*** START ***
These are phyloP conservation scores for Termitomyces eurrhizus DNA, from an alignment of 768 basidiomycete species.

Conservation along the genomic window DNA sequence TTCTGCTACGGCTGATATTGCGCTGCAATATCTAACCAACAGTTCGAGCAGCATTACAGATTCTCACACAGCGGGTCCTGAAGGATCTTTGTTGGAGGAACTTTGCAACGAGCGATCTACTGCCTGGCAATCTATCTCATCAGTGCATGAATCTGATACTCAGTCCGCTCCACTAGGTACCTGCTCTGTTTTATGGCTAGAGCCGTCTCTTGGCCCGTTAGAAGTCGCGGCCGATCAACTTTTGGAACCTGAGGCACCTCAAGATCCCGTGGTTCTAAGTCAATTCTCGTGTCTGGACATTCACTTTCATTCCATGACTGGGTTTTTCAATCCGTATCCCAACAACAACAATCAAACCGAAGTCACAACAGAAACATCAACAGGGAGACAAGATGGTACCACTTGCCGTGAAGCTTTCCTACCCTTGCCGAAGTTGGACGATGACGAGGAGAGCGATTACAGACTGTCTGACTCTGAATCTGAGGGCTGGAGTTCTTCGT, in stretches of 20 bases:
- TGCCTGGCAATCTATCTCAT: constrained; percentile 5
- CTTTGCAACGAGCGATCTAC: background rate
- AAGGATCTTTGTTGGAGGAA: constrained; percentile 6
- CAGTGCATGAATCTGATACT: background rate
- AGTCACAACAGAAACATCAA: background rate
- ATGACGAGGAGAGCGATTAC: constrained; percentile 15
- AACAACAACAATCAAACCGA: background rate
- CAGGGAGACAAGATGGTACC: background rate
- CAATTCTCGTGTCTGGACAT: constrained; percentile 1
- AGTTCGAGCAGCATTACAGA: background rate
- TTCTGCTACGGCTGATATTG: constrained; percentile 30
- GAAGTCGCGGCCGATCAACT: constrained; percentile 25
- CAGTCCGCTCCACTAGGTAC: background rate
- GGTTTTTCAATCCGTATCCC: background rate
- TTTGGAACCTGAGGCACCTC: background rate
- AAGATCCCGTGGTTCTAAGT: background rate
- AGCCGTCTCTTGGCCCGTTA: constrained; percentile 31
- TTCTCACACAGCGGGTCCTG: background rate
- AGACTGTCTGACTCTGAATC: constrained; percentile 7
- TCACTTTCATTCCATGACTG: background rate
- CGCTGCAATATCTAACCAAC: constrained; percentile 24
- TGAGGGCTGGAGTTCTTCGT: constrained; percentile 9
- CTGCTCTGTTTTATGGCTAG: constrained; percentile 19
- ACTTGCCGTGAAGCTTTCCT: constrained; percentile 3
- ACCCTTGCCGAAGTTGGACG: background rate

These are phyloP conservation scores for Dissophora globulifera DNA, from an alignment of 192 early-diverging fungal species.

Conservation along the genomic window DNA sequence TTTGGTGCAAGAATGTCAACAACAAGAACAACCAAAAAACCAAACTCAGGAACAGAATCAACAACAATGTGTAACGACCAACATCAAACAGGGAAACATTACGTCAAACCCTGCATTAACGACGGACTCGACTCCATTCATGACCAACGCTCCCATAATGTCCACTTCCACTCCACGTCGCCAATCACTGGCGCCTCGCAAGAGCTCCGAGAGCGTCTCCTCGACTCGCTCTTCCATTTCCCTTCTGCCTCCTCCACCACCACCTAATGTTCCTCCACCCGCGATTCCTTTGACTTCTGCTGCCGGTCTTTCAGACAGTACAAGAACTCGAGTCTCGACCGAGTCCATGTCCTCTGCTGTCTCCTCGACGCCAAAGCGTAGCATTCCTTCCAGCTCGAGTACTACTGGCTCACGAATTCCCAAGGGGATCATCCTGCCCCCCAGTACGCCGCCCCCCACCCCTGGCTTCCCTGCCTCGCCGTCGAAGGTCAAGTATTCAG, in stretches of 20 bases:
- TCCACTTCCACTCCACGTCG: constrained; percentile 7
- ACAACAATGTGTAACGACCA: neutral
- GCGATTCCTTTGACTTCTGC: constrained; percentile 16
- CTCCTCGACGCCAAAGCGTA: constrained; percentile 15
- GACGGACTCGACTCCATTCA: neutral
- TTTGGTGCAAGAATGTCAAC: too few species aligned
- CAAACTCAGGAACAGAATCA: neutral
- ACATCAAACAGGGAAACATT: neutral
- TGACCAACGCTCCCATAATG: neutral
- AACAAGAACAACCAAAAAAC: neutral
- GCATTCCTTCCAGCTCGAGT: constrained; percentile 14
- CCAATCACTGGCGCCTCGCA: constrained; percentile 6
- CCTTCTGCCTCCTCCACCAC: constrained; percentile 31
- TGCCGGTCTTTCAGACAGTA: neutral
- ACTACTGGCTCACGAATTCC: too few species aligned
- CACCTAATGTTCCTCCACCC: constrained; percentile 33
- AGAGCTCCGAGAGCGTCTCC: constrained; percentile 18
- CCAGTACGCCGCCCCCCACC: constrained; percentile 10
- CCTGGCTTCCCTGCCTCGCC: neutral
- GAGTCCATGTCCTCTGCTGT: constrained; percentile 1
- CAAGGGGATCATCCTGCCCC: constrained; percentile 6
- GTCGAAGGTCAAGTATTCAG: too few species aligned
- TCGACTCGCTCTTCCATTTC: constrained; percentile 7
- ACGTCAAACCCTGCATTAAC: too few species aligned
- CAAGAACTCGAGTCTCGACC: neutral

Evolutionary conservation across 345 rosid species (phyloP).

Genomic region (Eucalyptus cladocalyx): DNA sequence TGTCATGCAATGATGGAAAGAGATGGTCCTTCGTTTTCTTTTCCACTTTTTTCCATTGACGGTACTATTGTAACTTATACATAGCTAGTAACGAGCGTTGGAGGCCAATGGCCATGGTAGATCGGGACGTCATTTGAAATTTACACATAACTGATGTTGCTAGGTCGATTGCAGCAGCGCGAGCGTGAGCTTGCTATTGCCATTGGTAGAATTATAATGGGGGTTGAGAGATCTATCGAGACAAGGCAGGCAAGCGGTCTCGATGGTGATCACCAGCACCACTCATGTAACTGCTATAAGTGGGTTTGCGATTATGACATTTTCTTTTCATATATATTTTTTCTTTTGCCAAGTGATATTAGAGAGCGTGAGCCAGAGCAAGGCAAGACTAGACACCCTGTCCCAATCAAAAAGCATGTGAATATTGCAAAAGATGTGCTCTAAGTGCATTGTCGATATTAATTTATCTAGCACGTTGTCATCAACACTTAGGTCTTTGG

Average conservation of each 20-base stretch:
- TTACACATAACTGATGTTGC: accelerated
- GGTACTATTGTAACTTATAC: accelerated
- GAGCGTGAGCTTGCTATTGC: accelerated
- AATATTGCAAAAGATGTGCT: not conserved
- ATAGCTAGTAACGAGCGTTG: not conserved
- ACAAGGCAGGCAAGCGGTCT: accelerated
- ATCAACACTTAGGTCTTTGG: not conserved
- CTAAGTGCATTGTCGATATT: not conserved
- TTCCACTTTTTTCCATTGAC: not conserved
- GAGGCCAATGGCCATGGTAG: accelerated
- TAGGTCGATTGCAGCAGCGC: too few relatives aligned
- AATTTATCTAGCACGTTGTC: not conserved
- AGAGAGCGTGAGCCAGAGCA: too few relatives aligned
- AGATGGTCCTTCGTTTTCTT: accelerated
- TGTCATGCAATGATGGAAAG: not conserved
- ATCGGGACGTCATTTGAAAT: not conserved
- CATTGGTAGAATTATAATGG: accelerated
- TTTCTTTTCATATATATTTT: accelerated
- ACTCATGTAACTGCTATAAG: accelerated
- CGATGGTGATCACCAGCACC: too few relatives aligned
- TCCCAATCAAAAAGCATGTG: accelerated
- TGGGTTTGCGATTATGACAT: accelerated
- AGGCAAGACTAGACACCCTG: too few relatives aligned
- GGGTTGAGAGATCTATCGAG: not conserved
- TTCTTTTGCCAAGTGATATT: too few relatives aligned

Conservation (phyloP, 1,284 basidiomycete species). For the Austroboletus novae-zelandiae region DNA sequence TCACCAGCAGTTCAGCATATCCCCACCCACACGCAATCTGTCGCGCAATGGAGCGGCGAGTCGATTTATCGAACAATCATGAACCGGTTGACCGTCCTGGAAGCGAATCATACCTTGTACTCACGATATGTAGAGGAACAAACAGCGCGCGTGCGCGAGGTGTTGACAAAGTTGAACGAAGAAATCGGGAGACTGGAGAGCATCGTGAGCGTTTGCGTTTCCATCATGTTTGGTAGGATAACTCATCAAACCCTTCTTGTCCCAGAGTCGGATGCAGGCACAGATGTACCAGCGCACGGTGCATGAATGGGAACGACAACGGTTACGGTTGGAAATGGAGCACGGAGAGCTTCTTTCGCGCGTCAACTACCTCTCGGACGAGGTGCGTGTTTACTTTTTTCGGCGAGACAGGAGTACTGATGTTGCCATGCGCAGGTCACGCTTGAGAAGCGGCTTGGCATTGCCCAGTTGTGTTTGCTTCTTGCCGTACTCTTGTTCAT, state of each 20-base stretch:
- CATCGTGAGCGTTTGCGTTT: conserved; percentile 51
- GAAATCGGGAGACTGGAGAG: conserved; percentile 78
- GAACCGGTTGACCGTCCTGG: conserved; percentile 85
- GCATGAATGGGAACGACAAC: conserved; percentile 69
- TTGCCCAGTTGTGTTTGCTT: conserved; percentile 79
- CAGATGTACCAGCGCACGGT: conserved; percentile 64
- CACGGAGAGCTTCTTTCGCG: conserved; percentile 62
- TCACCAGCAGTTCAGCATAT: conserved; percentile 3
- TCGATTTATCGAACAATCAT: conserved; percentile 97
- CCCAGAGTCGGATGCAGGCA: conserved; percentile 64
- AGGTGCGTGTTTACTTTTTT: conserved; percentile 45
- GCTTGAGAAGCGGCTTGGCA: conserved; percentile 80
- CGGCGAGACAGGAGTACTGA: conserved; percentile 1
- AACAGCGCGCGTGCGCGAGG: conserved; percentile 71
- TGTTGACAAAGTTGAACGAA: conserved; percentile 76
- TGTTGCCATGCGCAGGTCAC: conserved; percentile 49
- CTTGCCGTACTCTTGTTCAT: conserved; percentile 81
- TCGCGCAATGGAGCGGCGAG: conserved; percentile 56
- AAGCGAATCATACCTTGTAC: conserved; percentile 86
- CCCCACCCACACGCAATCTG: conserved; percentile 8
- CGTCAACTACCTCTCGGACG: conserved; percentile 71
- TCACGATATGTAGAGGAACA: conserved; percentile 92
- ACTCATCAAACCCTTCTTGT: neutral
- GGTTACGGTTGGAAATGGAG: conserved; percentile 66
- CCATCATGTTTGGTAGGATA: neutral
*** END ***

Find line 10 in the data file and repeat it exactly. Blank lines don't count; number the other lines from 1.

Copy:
- CAGGGAGACAAGATGGTACC: background rate